NGOs and individuals that operate as charities like Medecins sans Frontieres (Doctors without Borders), the victim of the recent bombing in Kunduz, Afghanistan, might in theory be exploited by an intelligence agency. But there is considerable risk of unfortunate consequences when doing so. One need only cite the case of the Pakistani doctor Shakil Afridi, who was recruited in 2011 as part of the CIA’s pursuit of Osama bin Laden. Afridi covered his search for bin Laden DNA by providing vaccinations against polio. After the story broke, polio eradication projects throughout south Asia foundered, leading to a resurgence in the disease and the injuring and killing by militants of numerous health care workers. Exploiting a humanitarian medical cover proved to be damaging to everyone involved, particularly as a risk-versus-gain analysis suggests that the information provided by Shakil Afridi did not in any way prove critical to the success of the operation to kill bin Laden. In 2014, the White House announced that U.S. intelligence would no longer exploit vaccination programs.

When the Pentagon sought to exploit a religious charity to infiltrate North Korea, all kinds of red flags should have gone up. But they did not because Boykin was relying on his personal relationships and his status as a former head of Delta Force to make the operation untouchable. Rep. Jan Schakowsky, who served on the Intelligence Committee at the time, insists that no one in Congress was briefed. She commented astutely on the downside to the operation, observing that “…to use unwitting aid workers on behalf of an intelligence operation, people who genuinely do humanitarian work, to turn their efforts into intel collection is unacceptable. Now we have people who have been hired to do some good work and become unwitting accomplices to an intelligence mission? They can face all kinds of retaliation. It is completely unacceptable.”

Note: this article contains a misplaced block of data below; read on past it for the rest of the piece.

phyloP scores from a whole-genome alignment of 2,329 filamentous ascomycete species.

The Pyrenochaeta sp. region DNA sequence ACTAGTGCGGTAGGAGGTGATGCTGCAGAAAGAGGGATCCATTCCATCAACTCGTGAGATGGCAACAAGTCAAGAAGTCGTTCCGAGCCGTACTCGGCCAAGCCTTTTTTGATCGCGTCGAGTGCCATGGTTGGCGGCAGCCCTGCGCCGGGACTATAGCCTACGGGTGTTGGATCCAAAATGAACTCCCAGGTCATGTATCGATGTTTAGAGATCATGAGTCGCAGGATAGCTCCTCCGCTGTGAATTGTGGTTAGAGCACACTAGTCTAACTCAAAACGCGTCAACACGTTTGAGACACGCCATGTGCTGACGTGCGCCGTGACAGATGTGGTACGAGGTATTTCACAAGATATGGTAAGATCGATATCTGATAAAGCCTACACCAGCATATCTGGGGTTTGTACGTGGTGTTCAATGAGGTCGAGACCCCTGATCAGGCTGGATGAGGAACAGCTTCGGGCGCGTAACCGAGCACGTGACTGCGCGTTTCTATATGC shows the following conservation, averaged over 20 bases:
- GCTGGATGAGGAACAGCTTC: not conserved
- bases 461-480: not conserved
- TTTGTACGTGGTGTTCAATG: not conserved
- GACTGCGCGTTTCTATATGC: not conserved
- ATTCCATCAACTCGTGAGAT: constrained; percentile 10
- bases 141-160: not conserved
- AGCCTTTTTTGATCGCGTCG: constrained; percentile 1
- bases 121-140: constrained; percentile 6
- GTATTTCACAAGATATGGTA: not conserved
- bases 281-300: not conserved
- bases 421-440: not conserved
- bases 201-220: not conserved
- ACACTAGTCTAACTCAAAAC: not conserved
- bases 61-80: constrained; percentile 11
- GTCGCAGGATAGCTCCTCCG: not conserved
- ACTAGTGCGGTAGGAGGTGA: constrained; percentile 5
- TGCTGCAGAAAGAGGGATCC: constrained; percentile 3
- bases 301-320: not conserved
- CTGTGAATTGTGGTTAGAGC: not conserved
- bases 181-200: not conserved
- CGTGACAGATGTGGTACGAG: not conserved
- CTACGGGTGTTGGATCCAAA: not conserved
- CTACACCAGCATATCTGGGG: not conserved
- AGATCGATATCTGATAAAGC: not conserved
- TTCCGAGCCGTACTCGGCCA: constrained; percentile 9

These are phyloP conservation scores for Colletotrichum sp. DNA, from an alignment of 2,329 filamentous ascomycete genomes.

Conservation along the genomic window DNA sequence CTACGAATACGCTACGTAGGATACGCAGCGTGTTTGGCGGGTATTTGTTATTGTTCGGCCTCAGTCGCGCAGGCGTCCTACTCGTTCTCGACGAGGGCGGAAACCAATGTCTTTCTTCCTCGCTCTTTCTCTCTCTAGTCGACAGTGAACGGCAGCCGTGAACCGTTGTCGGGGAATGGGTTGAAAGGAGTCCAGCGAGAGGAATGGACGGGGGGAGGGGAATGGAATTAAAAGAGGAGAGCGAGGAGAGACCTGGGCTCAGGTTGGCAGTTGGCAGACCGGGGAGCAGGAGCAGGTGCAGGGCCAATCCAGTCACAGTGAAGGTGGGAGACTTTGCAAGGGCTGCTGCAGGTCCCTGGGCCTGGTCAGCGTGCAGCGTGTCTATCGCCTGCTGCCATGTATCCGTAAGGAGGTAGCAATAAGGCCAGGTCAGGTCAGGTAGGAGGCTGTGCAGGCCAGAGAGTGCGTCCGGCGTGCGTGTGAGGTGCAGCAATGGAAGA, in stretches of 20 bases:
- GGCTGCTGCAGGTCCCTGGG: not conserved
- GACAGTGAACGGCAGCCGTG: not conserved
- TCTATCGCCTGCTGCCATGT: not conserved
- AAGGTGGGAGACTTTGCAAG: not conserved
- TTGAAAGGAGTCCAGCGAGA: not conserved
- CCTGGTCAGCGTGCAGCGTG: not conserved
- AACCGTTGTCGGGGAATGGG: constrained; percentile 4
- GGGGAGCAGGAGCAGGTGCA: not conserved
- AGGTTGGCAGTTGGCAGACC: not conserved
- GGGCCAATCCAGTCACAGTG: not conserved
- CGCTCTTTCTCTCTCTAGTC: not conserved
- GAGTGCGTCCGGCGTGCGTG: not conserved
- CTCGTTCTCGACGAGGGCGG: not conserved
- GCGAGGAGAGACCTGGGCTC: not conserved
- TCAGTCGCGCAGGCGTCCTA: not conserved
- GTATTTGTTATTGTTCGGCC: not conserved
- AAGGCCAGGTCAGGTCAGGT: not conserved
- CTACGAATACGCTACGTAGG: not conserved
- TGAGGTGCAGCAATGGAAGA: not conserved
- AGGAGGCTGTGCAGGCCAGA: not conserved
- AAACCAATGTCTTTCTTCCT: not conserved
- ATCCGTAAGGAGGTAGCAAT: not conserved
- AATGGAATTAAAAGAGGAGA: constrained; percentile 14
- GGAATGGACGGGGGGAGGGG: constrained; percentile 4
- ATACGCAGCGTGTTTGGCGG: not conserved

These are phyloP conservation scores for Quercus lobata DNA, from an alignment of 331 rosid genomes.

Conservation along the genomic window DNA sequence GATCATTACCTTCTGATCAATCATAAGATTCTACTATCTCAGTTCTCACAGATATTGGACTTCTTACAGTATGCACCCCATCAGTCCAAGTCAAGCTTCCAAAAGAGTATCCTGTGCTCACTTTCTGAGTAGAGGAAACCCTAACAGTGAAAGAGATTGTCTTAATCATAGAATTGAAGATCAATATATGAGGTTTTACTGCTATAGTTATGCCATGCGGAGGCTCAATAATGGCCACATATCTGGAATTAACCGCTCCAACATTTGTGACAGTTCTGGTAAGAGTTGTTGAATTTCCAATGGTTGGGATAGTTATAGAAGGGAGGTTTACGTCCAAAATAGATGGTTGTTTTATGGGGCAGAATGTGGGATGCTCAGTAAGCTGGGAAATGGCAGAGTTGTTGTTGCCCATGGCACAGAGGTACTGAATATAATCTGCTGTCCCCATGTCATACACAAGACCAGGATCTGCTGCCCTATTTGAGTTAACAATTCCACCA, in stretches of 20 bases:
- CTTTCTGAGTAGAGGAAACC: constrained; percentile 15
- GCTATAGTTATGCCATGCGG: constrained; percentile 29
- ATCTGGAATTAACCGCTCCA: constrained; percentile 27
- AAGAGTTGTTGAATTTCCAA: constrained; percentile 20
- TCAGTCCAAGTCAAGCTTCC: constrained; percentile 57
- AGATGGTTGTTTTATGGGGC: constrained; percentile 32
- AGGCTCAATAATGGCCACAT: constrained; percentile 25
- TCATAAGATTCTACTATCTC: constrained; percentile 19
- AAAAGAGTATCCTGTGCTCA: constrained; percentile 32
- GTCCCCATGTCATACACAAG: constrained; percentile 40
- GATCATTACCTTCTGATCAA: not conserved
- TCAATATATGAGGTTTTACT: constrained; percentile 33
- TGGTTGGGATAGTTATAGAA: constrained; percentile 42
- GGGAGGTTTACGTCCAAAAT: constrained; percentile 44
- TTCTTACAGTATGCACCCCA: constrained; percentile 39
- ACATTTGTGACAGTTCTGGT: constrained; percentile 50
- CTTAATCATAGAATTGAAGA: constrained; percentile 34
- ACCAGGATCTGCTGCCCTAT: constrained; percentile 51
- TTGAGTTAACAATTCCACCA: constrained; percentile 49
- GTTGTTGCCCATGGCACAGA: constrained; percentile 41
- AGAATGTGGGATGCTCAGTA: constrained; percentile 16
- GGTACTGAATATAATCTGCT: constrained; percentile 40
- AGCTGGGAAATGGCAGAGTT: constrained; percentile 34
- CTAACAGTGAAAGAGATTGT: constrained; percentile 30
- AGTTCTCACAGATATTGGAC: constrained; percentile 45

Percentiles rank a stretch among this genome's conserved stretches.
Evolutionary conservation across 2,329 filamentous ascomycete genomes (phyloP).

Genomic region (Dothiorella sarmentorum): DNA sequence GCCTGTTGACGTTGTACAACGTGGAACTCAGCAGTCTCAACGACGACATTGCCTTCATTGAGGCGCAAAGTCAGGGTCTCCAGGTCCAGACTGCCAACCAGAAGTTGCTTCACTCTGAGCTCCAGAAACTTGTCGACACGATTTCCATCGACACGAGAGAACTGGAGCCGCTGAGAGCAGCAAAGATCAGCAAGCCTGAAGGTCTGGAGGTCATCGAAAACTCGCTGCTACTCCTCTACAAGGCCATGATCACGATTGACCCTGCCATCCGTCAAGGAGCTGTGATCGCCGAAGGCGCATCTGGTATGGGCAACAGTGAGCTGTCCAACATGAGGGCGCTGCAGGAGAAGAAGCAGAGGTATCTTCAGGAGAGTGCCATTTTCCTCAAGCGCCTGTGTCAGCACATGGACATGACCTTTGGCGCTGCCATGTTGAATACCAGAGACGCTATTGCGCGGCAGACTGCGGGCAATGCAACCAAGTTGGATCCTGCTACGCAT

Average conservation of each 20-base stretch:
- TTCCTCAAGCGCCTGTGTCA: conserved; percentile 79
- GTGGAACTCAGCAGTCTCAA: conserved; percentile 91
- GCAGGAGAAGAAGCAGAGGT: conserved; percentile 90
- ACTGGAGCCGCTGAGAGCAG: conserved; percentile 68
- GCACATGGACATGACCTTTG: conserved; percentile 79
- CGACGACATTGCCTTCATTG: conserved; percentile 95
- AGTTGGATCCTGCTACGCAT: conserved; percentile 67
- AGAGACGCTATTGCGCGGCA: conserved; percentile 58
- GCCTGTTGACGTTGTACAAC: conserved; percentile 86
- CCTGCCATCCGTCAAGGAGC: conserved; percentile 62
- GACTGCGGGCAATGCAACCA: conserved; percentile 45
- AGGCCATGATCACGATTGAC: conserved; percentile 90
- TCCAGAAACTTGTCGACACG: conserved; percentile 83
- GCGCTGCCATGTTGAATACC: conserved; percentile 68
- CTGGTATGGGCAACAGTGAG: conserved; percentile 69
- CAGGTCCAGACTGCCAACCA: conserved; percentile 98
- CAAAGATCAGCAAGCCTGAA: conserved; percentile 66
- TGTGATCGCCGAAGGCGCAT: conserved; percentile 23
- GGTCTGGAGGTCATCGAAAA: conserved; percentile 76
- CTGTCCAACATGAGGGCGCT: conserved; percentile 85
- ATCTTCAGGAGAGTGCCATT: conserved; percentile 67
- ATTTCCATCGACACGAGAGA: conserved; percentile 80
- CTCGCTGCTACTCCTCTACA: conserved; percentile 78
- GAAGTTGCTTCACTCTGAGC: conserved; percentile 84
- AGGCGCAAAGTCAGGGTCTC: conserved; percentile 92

Intelligence officers and combat arms soldiers pride themselves on being able to “get the job done” in spite of all obstacles, which often blinds them to the consequences of their actions. Boykin, a product of that tradition—and driven by his own conceit that he needed to do what was necessary to “save” the United States—inevitably failed to recognize that the eventual exposure of the scheme would produce a reaction among foreigners who are already inclined to be suspicious of proselytizing Christians. Now it will be plausibly believed that Christian charities are actually hotbeds of American spies and the likely response will be commensurate with that perception. Using a Christian charity to spy puts at risk all the employees and volunteers linked to that specific organization while helping propagate the myth that any indigenous Christian is a potential traitor.

HISG and its three cover support mechanisms were all disbanded in 2013-14, but not because the Pentagon was concerned about the possible consequences of its actions. It seems that the operation had provided little useful intelligence, not a particularly surprising outcome: Using unwitting and unfocused humanitarian charity volunteers and employees to smuggle in spy gear was a non-starter right from the beginning and should never have been attempted.

I am waiting for a sheepish Pentagon or White House to proclaim that it will never again exploit religiously-affiliated groups as intelligence cover mechanisms. But unfortunately, all I am hearing is silence.

Philip Giraldi, a former CIA officer, is executive director of the Council for the National Interest.